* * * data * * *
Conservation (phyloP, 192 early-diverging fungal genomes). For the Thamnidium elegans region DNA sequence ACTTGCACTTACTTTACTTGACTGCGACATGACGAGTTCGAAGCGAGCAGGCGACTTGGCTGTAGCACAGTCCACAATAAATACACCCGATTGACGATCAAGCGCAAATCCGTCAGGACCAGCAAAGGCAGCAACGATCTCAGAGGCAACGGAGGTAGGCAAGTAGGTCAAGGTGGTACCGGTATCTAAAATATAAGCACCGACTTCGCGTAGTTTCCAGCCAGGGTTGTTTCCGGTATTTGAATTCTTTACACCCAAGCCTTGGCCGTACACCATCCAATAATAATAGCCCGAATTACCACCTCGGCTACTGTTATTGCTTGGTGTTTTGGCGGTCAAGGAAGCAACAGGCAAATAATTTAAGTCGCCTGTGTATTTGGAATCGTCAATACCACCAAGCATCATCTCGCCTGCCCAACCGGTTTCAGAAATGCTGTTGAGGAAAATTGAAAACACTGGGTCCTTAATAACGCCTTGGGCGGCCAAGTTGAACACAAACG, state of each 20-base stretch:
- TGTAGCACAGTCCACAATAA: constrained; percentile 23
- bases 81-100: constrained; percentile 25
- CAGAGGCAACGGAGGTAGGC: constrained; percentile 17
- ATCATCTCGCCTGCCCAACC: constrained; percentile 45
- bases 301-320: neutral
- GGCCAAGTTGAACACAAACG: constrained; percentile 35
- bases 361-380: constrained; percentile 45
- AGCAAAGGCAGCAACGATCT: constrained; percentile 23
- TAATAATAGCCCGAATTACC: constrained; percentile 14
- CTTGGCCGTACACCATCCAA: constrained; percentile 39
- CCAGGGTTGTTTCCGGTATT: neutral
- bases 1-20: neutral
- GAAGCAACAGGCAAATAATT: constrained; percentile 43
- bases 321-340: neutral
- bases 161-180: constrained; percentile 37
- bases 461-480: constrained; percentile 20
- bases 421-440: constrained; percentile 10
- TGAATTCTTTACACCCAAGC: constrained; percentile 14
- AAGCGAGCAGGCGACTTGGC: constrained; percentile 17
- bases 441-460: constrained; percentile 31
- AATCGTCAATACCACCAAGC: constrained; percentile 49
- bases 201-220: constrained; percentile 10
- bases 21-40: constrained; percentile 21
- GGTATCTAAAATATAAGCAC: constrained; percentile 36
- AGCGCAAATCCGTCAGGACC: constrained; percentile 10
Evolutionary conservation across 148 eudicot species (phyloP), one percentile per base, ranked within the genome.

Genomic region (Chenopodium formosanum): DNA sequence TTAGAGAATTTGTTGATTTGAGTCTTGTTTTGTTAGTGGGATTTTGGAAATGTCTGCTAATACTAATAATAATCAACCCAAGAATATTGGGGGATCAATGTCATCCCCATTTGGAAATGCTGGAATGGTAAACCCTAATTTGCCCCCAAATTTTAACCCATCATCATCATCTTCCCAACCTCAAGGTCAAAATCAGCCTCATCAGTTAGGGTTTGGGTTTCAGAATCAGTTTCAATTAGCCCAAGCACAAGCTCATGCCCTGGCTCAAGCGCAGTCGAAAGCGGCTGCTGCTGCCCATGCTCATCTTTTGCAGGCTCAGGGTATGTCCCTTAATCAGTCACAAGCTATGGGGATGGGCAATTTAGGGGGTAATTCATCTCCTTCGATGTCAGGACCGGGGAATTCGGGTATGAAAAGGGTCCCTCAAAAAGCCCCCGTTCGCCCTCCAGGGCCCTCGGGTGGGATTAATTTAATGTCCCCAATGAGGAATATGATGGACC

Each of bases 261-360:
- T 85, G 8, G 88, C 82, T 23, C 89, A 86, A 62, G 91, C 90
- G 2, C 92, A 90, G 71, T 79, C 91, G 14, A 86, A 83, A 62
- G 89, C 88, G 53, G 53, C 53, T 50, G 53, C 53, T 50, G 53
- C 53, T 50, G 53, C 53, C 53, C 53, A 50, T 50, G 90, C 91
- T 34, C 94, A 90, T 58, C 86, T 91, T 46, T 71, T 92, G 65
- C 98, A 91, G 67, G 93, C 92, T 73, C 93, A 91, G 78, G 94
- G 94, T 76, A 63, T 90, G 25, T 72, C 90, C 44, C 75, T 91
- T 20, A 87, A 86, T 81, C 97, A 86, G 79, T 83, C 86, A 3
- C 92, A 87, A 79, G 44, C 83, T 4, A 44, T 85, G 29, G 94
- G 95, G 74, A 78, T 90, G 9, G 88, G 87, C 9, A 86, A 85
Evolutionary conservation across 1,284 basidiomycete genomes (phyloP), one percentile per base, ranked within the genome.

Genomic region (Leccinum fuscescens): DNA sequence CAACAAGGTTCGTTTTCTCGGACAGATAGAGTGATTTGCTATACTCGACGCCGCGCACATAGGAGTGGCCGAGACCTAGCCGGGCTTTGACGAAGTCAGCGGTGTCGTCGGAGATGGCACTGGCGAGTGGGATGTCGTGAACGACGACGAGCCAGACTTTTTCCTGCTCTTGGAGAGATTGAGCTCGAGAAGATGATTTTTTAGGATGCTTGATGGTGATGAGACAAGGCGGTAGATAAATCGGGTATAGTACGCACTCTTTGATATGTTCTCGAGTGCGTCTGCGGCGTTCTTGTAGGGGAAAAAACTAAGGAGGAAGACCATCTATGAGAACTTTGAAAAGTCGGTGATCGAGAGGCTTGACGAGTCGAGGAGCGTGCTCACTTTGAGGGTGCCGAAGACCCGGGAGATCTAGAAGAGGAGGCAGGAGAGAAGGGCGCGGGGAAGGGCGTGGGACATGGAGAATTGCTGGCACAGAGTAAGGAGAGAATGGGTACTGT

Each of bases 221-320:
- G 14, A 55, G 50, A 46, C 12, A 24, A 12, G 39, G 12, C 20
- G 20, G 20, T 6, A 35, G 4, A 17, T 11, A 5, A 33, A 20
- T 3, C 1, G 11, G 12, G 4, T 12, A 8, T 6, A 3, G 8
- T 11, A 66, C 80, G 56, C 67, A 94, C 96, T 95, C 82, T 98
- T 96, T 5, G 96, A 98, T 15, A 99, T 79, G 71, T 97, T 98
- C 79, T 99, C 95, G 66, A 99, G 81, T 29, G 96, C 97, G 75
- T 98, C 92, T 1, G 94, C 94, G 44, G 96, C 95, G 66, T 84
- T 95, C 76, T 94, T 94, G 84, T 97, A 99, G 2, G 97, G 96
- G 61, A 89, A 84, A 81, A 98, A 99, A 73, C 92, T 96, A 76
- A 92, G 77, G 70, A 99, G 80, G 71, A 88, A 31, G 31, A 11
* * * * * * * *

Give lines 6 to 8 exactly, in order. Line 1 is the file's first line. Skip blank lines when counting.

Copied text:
- bases 301-320: neutral
- GGCCAAGTTGAACACAAACG: constrained; percentile 35
- bases 361-380: constrained; percentile 45